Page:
06 July 2007

Day 9: Oberammergau–Andechs–Starnberg (Schloß Linderhof)

It was a day of Bavarian countryside (and an evil and misleading car guidance system) and improved weather as we trekked out in the rental car to Schloß Linderhof. When we returned to Starnberg in the early evening, mysteriously our car was loaded down with beer steins. It was a good day for gift purchasing, apparently.

Ah, Schloß Linderhof…the only of Ludwig II's castle projects that was completed in his lifetime, and the one where he spent the most time. While Schloß Neuschwanstein represents a Germanic fairy-tale dream, Linderhof is a fantasia on the French monarchy in the height of Absolutism. Placed in a beautiful forest valley, the castle appears as a miniature Versailles surrounded by terraced Italian gardens. Our tour took us through all the rooms, decorated in insanely overdone baroque style and packed with priceless decorations like a chandelier made entirely of Indian ivory. (And how many elephants died for that, Ludwig?) The king's dinner table lowered into the kitchen below on a pulley system so it could be lifted before his seat with the meal already laid out for him. Statues and portraits pay homage to the kings of the Bourbon Dynasty, principally Louis XIV, in every room. It's dazzling, but almost too much for the eye to take in at once, especially in the Room of Mirrors—a self-explanatory title.

Behold, I in my best Gap pose overlooking Schloß Linderhof:

Behind the gardens Ludwig had an artificial grotto constructed, the Venus Grotto, with a tiny lake and a swan boat where he could entertain guests and have Wagner's music performed by a private orchestra. As we walked into the grotto, where colored lights shine into every corner like a Disneyworld exhibit, speakers played out the overture to Tannhauser…and I immediately started into my best Elmer Fudd imitation: "Oh Bwoonhilde, be my wuv!"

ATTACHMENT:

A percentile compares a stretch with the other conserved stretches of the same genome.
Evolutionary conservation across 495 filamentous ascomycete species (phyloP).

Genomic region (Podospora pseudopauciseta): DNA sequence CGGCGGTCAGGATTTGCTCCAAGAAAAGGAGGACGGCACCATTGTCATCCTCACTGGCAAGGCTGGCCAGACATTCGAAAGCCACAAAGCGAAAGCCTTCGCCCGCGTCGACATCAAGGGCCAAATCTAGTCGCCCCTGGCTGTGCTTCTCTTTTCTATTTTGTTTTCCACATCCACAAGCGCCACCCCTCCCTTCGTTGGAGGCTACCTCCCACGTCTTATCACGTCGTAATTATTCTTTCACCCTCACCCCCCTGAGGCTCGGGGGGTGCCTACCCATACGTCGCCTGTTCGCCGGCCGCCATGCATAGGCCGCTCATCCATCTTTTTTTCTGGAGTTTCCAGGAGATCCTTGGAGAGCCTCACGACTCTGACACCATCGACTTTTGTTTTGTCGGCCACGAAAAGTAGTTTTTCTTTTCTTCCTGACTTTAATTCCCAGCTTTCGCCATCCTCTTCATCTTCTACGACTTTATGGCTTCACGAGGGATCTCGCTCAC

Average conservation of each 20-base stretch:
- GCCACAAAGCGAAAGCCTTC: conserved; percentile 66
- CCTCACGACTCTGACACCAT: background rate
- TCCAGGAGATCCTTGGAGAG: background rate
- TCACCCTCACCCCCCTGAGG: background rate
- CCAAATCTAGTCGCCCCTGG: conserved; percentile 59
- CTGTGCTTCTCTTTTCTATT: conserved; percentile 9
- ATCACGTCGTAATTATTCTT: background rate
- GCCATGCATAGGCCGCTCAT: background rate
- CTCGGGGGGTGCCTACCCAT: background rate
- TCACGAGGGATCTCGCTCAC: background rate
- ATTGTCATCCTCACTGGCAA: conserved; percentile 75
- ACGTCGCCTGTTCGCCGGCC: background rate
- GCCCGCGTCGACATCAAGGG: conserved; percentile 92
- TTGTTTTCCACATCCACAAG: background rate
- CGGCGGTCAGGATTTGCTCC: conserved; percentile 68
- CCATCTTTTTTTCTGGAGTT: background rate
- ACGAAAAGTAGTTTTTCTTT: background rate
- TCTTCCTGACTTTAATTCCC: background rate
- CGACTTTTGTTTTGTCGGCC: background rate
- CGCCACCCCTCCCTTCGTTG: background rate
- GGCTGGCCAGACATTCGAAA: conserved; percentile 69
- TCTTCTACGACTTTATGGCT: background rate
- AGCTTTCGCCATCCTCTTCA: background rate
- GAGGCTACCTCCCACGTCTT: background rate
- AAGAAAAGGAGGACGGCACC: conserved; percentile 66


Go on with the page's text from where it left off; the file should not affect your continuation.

After leaving the majesty of Linderhof, we drove to the nearest town, Oberammergau. This quintessential Bavarian village has a reputation as a "Christmas Town," and walking into a single one of their holiday stores is enough Christmas for three holiday seasons combined. The town has beautiful painted homes and stores, and every ten years it holds a Passion Play that lasts six hours and must be performed by people born in Oberammergau. We ate lunch at an excellent Italian eatery. Bavaria has superb Italian cuisine, some of the best I've tasted, because of its proximity to Italy.

The drive to our next location, Andechs, turned into a comical battle against technology: the sweet-voiced computer navigator seemed to send us in circles until we decided to ignore her. Finally, we arrived at Kloster Andechs, a hill that holds Germany's oldest church and a monastery famous he beer the monks brewed (they have to outsource it now because of demand). The church is small but ornately decorated. Legendary German composer Carl Orff—he of Carmina Burana fame—is buried in the church. An Orff-fest was happening that weekend in the town. We stopped for beer and humungous Bavarian pretzels at the popular Andechs biergarten. I had Apfelweiß, a mixture of apple cider and beer, which so far is best beer I've had in Germany. The view from the outside biergarten gives a spectacular vista of Bavarian farmland, as seen here:

I finally have started to understand the importance of the blue and white flag of Bavaria; it matches the cloud-fleeced sky of their sunniest days, and thankfully the day ended sunny at last.

Tonight I'm going to an Über-30 party at Undosa, the restaurant where we ate last night. Colleen says it's a great party, and many people she knows are going.